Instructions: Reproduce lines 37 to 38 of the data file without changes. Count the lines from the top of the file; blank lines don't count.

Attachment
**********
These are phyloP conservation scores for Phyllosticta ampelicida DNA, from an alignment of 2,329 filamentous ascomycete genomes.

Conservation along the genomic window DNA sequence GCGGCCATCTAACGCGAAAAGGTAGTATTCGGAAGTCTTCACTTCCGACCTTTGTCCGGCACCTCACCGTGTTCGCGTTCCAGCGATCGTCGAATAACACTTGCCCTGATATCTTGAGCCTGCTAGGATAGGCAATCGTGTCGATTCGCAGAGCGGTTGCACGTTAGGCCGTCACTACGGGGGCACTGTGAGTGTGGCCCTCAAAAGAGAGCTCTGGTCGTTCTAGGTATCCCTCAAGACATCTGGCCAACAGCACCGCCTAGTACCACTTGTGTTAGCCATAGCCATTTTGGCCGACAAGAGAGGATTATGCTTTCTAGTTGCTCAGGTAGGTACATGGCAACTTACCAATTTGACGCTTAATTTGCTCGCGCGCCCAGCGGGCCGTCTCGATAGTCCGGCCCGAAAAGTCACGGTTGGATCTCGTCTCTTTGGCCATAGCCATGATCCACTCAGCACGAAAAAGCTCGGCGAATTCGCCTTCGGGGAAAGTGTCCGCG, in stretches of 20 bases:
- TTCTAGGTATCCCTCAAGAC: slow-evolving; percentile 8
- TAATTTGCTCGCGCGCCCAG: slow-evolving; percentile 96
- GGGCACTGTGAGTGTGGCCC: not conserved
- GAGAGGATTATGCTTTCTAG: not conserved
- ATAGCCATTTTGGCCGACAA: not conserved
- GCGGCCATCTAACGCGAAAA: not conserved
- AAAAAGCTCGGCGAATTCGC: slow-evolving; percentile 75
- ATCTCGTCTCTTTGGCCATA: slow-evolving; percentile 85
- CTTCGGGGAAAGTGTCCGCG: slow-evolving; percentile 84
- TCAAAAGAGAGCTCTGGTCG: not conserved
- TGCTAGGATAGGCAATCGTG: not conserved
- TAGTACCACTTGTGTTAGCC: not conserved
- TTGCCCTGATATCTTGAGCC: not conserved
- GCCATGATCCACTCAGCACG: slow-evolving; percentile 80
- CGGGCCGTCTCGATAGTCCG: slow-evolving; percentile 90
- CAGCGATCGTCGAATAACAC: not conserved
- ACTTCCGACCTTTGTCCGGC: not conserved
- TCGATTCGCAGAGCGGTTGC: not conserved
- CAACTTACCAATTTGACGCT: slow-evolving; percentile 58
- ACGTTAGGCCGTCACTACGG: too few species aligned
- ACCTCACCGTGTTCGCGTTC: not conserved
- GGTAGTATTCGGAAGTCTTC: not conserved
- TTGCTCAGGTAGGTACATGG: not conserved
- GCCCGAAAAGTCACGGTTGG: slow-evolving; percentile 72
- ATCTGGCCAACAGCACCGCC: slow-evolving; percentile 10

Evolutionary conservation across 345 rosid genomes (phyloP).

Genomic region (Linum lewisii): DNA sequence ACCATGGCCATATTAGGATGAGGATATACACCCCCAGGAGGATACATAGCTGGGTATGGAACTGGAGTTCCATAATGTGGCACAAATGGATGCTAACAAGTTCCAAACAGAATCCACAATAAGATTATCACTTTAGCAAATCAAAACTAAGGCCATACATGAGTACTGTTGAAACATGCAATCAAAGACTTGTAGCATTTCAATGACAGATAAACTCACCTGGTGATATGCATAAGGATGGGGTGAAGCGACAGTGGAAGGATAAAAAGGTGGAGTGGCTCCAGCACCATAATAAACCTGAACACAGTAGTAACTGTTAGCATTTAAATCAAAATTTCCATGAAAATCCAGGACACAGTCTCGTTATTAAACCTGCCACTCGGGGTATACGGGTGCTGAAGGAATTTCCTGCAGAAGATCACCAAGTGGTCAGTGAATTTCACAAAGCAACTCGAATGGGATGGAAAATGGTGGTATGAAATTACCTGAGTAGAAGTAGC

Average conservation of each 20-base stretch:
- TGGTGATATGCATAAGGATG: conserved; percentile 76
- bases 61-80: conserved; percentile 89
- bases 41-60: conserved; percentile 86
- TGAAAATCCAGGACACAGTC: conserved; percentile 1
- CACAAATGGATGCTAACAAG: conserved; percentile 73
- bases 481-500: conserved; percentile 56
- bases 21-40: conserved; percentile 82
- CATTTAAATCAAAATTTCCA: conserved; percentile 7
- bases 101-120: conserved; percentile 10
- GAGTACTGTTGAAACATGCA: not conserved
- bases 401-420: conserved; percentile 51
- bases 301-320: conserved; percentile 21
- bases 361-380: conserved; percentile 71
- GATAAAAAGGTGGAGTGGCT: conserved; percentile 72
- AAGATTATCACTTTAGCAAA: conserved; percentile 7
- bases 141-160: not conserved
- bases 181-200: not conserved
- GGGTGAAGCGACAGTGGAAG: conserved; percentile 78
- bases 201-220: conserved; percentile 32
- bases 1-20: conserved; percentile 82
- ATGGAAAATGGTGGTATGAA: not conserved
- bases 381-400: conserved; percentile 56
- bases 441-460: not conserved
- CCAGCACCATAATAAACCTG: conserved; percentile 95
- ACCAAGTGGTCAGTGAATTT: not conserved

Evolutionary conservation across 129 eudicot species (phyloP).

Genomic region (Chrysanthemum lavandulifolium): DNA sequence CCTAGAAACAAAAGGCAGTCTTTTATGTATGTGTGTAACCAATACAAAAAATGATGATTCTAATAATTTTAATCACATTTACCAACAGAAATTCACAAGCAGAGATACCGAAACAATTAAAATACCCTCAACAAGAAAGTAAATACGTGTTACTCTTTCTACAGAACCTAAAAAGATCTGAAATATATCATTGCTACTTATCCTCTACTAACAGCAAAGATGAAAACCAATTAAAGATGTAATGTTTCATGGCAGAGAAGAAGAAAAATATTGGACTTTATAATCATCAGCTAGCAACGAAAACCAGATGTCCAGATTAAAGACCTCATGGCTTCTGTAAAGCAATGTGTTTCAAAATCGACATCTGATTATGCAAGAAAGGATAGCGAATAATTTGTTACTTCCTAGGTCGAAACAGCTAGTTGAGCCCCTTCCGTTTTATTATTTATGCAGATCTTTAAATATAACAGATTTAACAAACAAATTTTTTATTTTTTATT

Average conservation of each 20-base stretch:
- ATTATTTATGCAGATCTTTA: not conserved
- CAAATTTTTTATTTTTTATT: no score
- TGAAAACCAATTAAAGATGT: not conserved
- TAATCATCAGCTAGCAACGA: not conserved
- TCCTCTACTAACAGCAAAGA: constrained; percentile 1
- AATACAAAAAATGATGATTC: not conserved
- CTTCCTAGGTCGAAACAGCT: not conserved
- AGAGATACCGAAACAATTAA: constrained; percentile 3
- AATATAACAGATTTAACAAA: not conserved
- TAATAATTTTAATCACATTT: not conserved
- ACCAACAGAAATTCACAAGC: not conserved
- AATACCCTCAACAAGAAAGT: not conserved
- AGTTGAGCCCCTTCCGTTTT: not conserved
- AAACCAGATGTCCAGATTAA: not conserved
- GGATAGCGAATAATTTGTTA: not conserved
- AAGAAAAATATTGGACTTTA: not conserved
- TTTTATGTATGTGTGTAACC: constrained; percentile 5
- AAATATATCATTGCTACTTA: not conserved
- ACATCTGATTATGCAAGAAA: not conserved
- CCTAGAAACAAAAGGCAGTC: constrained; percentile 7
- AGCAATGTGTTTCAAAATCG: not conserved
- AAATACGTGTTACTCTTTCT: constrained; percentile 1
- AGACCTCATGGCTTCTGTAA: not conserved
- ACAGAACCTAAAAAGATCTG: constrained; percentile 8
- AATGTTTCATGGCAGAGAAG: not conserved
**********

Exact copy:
- bases 21-40: conserved; percentile 82
- CATTTAAATCAAAATTTCCA: conserved; percentile 7